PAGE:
We look forward to sharing an insider look of the Tech Council corporate and individual membership base.

 

Paul Radspinner, president and CEO at FluGen

What prompted you to start FluGen in 2007?

Two things- one aspirational and one personal.  First, I had been lucky enough to work with great scientists at WARF over the years I was there and knew that there were many technologies that could make a big difference in people’s lives.  With that in mind I met with Drs. Yoshi Kawaoka and Gabi Neumann and we agreed to start a company.  The goal was to make a better flu vaccine and save lives and we feel like we are well along that path.  The personal goal was to create something from scratch that would make me excited to get up every morning.  While at times the ride has been a little harrowing, I can honestly say I have met that personal goal.

FluGen has been active in developing new approaches to vaccine. What are your hopes for public acceptance of COVID-19 vaccines?

My hope is that these amazing vaccines that have been made, studies and delivered in months rather than years will be readily available and accepted by people all over the world.  I know it can be disconcerting when you are bombarded by information- both good and bad- about these vaccines.  It is especially hard for everyday people who do not work with vaccines or pharmaceuticals.  But we have been here before.  In the 18th century people were vaccinated against smallpox and 2-3% died.  Imagine that!  Clearly, we are not facing that kind of risk with these vaccines.  I hope that everyone who has questions or doubts will turn to their physicians and not to the internet for advice.  This is a great opportunity to focus on “we” not “me”.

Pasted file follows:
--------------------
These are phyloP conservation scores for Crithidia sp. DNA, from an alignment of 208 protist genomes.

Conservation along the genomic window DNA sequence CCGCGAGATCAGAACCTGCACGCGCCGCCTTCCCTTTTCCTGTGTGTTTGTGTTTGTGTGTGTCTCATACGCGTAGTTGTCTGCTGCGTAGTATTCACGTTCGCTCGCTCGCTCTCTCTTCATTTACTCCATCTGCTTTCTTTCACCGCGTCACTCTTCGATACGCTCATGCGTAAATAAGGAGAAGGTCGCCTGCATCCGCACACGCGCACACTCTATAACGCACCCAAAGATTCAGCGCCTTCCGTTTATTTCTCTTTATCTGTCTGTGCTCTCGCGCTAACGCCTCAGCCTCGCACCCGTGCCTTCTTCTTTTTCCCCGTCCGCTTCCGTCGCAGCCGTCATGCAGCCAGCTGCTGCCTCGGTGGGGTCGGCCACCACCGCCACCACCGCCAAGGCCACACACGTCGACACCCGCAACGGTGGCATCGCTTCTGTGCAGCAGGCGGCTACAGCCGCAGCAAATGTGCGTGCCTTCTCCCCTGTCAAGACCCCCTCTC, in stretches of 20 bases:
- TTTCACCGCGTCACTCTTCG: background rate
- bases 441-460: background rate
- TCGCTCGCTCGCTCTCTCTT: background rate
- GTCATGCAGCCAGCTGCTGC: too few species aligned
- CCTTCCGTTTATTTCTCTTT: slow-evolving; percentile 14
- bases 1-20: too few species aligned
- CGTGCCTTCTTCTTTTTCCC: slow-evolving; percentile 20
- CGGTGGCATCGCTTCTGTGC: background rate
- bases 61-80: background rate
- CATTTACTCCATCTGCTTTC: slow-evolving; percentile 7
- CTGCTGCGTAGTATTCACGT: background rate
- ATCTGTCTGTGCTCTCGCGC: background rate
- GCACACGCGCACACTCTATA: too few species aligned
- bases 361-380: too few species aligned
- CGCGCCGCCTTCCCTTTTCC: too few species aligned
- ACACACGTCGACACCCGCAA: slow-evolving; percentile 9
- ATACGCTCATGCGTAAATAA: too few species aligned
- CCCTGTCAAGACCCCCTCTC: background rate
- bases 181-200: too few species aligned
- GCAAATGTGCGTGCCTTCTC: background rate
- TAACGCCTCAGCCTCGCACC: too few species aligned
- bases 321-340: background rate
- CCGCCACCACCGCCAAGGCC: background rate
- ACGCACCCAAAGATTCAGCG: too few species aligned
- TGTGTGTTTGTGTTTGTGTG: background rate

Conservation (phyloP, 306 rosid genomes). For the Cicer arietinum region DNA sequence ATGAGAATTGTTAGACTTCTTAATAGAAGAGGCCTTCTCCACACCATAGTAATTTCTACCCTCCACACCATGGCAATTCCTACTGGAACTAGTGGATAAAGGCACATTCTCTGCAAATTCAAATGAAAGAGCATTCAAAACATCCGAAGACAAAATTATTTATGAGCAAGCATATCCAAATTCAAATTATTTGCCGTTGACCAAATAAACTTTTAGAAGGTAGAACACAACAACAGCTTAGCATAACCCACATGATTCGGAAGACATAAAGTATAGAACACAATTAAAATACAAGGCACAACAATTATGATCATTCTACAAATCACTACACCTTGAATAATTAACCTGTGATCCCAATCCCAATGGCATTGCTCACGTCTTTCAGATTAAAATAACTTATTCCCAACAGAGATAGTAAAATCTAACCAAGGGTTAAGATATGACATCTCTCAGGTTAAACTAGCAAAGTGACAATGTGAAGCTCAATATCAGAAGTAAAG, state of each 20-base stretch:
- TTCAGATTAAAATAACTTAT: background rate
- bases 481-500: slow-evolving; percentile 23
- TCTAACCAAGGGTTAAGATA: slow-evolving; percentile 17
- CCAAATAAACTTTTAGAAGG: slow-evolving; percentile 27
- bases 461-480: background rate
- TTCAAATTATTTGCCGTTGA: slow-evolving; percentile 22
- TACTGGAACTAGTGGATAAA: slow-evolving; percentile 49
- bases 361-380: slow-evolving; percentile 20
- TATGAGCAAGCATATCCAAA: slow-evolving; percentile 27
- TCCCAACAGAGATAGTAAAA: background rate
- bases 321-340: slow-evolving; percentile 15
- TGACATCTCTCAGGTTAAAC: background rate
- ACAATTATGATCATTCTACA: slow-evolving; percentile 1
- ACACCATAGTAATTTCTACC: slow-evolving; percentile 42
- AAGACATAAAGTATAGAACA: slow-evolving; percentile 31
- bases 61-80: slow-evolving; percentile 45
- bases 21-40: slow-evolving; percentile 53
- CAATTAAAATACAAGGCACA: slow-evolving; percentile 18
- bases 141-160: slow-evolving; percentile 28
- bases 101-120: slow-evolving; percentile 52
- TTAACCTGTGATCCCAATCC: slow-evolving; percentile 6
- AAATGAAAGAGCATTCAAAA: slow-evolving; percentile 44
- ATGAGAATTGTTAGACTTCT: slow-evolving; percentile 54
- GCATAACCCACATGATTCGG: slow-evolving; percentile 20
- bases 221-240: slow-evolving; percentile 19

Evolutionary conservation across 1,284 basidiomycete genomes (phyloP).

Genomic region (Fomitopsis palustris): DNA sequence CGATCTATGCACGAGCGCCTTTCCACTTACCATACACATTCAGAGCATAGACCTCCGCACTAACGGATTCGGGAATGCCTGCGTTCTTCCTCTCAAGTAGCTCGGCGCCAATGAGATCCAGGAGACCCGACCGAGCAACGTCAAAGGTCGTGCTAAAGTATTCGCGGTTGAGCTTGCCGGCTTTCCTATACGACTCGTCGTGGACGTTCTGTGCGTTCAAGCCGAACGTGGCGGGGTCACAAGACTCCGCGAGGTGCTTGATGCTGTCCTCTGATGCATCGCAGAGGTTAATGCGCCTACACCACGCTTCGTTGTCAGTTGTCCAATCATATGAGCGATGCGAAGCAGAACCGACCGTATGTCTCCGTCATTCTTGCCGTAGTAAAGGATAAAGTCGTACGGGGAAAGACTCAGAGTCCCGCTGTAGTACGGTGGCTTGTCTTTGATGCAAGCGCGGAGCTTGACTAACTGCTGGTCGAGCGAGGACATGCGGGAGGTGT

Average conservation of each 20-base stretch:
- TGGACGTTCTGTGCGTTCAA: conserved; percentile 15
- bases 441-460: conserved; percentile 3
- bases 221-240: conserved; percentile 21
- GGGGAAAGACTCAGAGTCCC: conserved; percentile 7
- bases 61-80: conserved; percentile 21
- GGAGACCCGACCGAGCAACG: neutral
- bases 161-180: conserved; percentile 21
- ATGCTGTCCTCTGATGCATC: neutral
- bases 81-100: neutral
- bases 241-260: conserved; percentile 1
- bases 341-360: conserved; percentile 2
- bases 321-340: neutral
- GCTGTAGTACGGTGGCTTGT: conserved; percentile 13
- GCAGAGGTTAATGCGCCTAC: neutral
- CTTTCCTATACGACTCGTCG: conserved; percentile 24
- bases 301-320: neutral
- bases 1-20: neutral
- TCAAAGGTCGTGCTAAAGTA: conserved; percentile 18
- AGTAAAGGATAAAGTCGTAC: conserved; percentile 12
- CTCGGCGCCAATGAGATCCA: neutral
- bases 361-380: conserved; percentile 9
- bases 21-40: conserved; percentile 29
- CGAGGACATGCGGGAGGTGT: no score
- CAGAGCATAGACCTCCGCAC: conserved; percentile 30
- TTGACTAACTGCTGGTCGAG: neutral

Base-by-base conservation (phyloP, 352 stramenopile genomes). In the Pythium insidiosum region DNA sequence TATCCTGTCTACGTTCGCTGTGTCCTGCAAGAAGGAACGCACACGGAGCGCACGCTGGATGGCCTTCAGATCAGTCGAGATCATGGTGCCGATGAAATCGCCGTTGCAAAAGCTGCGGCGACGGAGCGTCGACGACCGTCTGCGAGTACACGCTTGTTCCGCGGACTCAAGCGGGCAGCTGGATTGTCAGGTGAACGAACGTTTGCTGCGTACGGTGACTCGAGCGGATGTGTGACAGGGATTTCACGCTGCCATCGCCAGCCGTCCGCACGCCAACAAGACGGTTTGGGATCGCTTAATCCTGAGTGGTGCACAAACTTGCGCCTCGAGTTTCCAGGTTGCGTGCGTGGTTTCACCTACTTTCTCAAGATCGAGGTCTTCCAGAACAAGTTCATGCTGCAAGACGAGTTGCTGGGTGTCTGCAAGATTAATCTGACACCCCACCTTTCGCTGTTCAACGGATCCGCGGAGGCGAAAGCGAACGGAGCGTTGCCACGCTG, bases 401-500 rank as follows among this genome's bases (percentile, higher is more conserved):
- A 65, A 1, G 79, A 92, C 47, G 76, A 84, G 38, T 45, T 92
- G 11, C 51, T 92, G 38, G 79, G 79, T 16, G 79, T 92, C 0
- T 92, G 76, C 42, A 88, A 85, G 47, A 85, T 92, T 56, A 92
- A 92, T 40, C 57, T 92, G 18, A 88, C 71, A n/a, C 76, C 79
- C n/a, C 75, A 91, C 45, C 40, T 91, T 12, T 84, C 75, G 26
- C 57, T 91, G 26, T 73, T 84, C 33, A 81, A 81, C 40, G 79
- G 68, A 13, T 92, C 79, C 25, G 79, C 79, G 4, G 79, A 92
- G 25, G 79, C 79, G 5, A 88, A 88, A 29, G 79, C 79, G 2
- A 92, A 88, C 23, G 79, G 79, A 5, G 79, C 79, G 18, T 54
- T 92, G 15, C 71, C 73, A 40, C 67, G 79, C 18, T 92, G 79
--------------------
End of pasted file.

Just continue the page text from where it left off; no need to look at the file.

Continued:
What keeps you busy and fulfilled outside of work?

Since the pandemic started, the anticipation of that long commute down to my basement office and the Zoom meetings that await me every day keep me thoroughly stimulated!  I am enjoying my first grandchild, Luka, more than I ever thought I could.  My wife Kimm and I live on Lake Wisconsin and are avid cyclists.  Most recently we are trying to figure out how this new smart bike we just bought can save us from a lifetime of pandemic-induced-obesity.  In my own time I like to get away from work by reading history and novels.  Most recently I am halfway through the Ian Toll trilogy on the Pacific War.  It is very well written and tells a great story rather than recounting battles step by step.  I recommend it highly to all.

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Paul Radspinner is a member of the Tech Council and can be reached LinkedIn.

Mark Ehrmann, partner at Quarles & Brady

Describe your specialty practice within Quarles and Brady. What are your “sweet spots” as a business attorney?

As a business attorney, I work as outside counsel to clients in a variety of industries.  I specialize in transactional work, such as mergers and acquisitions and angel and venture capital financings.  I also work in the emerging company space where I work with startups and their founders and investors and research institutions who are spinning out technologies.  What I like about my job, is that I am able to work with creative, intelligent and motivated people and help them grow their businesses and that I have different matters to work on every day.

You’ve practiced throughout the Q&B network of offices, including Milwaukee, Madison, Chicago and beyond. What’s your take on the state of the tech economy in the Upper Midwest?

I believe the tech economy in the Midwest is similar to other parts of the country.  Companies that are well positioned because of their products or industries are getting funded, but it would be nice to see more successful exits.  One positive I have seen from the move to virtual events is that investors from other parts of the country can attend presentations and pitch events easily and they would likely not have attended similar events in person.  What is difficult with virtual events is people miss the personal connection which often closes the deal.

What keeps you busy and fulfilled outside of work?

I am an avid sports fan, specifically college sports and especially Badger sports.  I spend most of my free time watching, reading about or attending sports events.  COVID has been difficult, because I have not been able to attend Wisconsin football or basketball games in person.  I also enjoy traveling with my wife Tammy and two daughters, who both now live in other cities and often schedule trips around Badger sporting events.  I am looking forward to resuming my trips and watching sports in person.

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Mark Ehrmann is a long-standing board member for the Tech Council and can be reached on LinkedIn and via Quarles & Brady.